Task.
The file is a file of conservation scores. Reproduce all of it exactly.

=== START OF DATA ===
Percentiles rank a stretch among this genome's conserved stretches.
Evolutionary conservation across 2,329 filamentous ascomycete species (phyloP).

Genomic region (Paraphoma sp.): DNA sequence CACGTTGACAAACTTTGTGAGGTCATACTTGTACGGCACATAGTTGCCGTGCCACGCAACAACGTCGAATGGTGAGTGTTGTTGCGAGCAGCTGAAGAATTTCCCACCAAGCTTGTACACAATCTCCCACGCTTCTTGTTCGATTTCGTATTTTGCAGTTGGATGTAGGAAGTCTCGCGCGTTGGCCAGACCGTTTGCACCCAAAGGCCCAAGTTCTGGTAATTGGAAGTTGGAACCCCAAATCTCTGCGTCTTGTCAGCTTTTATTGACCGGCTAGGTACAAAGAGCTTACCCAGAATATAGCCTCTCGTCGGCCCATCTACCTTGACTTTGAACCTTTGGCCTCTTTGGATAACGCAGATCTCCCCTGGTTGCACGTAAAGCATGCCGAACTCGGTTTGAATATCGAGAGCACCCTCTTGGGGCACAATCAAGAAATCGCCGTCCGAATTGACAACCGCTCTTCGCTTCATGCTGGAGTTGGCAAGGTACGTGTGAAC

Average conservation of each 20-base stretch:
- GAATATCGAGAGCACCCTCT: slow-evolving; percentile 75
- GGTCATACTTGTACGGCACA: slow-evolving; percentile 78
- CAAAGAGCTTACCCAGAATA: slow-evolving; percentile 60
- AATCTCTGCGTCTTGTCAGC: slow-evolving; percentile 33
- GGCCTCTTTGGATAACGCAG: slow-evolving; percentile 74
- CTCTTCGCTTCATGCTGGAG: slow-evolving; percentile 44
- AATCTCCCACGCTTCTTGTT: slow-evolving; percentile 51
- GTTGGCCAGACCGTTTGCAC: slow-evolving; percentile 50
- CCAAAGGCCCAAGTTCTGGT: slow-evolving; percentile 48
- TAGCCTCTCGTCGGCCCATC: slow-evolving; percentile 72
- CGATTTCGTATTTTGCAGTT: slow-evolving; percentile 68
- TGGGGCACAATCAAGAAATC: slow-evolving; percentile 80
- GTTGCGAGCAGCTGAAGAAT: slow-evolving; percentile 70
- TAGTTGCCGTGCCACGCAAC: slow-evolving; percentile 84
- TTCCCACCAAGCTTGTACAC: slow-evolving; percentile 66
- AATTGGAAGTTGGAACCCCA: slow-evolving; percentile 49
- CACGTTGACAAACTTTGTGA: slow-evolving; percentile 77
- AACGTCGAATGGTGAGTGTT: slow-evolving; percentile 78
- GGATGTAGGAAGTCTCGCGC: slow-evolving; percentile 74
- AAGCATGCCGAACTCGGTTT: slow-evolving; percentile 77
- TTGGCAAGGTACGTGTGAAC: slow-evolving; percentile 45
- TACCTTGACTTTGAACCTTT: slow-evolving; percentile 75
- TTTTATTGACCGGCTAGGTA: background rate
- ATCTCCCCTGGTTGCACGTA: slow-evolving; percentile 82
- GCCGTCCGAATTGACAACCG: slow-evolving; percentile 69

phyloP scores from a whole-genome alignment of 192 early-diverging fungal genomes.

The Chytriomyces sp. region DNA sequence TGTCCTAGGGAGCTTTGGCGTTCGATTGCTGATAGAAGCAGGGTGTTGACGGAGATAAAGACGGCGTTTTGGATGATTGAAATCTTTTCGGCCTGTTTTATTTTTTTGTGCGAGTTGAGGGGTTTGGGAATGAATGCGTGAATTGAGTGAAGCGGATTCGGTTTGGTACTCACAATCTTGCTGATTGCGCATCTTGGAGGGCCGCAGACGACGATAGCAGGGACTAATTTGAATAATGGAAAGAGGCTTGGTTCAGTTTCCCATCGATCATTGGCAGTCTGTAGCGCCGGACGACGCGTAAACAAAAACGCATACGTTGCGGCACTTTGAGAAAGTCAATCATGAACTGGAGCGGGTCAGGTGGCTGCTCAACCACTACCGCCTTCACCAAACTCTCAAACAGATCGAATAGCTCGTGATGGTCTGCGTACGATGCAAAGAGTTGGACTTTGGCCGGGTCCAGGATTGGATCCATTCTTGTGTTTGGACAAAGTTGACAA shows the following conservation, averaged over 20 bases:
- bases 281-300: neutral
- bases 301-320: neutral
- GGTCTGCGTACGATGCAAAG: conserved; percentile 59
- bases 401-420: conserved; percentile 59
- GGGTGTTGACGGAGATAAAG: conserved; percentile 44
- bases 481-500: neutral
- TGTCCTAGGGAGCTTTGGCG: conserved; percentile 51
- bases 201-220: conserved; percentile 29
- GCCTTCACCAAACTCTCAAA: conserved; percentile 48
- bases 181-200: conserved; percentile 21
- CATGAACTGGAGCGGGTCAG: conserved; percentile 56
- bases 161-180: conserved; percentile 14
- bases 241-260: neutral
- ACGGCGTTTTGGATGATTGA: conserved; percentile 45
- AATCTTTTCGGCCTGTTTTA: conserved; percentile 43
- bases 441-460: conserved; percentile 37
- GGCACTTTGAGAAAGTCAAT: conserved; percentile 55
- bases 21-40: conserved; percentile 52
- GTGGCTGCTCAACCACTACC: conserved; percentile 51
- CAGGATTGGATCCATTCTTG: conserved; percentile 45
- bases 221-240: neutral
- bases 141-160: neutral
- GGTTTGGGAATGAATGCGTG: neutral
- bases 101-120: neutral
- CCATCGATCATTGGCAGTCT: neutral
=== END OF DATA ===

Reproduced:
Percentiles rank a stretch among this genome's conserved stretches.
Evolutionary conservation across 2,329 filamentous ascomycete species (phyloP).

Genomic region (Paraphoma sp.): DNA sequence CACGTTGACAAACTTTGTGAGGTCATACTTGTACGGCACATAGTTGCCGTGCCACGCAACAACGTCGAATGGTGAGTGTTGTTGCGAGCAGCTGAAGAATTTCCCACCAAGCTTGTACACAATCTCCCACGCTTCTTGTTCGATTTCGTATTTTGCAGTTGGATGTAGGAAGTCTCGCGCGTTGGCCAGACCGTTTGCACCCAAAGGCCCAAGTTCTGGTAATTGGAAGTTGGAACCCCAAATCTCTGCGTCTTGTCAGCTTTTATTGACCGGCTAGGTACAAAGAGCTTACCCAGAATATAGCCTCTCGTCGGCCCATCTACCTTGACTTTGAACCTTTGGCCTCTTTGGATAACGCAGATCTCCCCTGGTTGCACGTAAAGCATGCCGAACTCGGTTTGAATATCGAGAGCACCCTCTTGGGGCACAATCAAGAAATCGCCGTCCGAATTGACAACCGCTCTTCGCTTCATGCTGGAGTTGGCAAGGTACGTGTGAAC

Average conservation of each 20-base stretch:
- GAATATCGAGAGCACCCTCT: slow-evolving; percentile 75
- GGTCATACTTGTACGGCACA: slow-evolving; percentile 78
- CAAAGAGCTTACCCAGAATA: slow-evolving; percentile 60
- AATCTCTGCGTCTTGTCAGC: slow-evolving; percentile 33
- GGCCTCTTTGGATAACGCAG: slow-evolving; percentile 74
- CTCTTCGCTTCATGCTGGAG: slow-evolving; percentile 44
- AATCTCCCACGCTTCTTGTT: slow-evolving; percentile 51
- GTTGGCCAGACCGTTTGCAC: slow-evolving; percentile 50
- CCAAAGGCCCAAGTTCTGGT: slow-evolving; percentile 48
- TAGCCTCTCGTCGGCCCATC: slow-evolving; percentile 72
- CGATTTCGTATTTTGCAGTT: slow-evolving; percentile 68
- TGGGGCACAATCAAGAAATC: slow-evolving; percentile 80
- GTTGCGAGCAGCTGAAGAAT: slow-evolving; percentile 70
- TAGTTGCCGTGCCACGCAAC: slow-evolving; percentile 84
- TTCCCACCAAGCTTGTACAC: slow-evolving; percentile 66
- AATTGGAAGTTGGAACCCCA: slow-evolving; percentile 49
- CACGTTGACAAACTTTGTGA: slow-evolving; percentile 77
- AACGTCGAATGGTGAGTGTT: slow-evolving; percentile 78
- GGATGTAGGAAGTCTCGCGC: slow-evolving; percentile 74
- AAGCATGCCGAACTCGGTTT: slow-evolving; percentile 77
- TTGGCAAGGTACGTGTGAAC: slow-evolving; percentile 45
- TACCTTGACTTTGAACCTTT: slow-evolving; percentile 75
- TTTTATTGACCGGCTAGGTA: background rate
- ATCTCCCCTGGTTGCACGTA: slow-evolving; percentile 82
- GCCGTCCGAATTGACAACCG: slow-evolving; percentile 69

phyloP scores from a whole-genome alignment of 192 early-diverging fungal genomes.

The Chytriomyces sp. region DNA sequence TGTCCTAGGGAGCTTTGGCGTTCGATTGCTGATAGAAGCAGGGTGTTGACGGAGATAAAGACGGCGTTTTGGATGATTGAAATCTTTTCGGCCTGTTTTATTTTTTTGTGCGAGTTGAGGGGTTTGGGAATGAATGCGTGAATTGAGTGAAGCGGATTCGGTTTGGTACTCACAATCTTGCTGATTGCGCATCTTGGAGGGCCGCAGACGACGATAGCAGGGACTAATTTGAATAATGGAAAGAGGCTTGGTTCAGTTTCCCATCGATCATTGGCAGTCTGTAGCGCCGGACGACGCGTAAACAAAAACGCATACGTTGCGGCACTTTGAGAAAGTCAATCATGAACTGGAGCGGGTCAGGTGGCTGCTCAACCACTACCGCCTTCACCAAACTCTCAAACAGATCGAATAGCTCGTGATGGTCTGCGTACGATGCAAAGAGTTGGACTTTGGCCGGGTCCAGGATTGGATCCATTCTTGTGTTTGGACAAAGTTGACAA shows the following conservation, averaged over 20 bases:
- bases 281-300: neutral
- bases 301-320: neutral
- GGTCTGCGTACGATGCAAAG: conserved; percentile 59
- bases 401-420: conserved; percentile 59
- GGGTGTTGACGGAGATAAAG: conserved; percentile 44
- bases 481-500: neutral
- TGTCCTAGGGAGCTTTGGCG: conserved; percentile 51
- bases 201-220: conserved; percentile 29
- GCCTTCACCAAACTCTCAAA: conserved; percentile 48
- bases 181-200: conserved; percentile 21
- CATGAACTGGAGCGGGTCAG: conserved; percentile 56
- bases 161-180: conserved; percentile 14
- bases 241-260: neutral
- ACGGCGTTTTGGATGATTGA: conserved; percentile 45
- AATCTTTTCGGCCTGTTTTA: conserved; percentile 43
- bases 441-460: conserved; percentile 37
- GGCACTTTGAGAAAGTCAAT: conserved; percentile 55
- bases 21-40: conserved; percentile 52
- GTGGCTGCTCAACCACTACC: conserved; percentile 51
- CAGGATTGGATCCATTCTTG: conserved; percentile 45
- bases 221-240: neutral
- bases 141-160: neutral
- GGTTTGGGAATGAATGCGTG: neutral
- bases 101-120: neutral
- CCATCGATCATTGGCAGTCT: neutral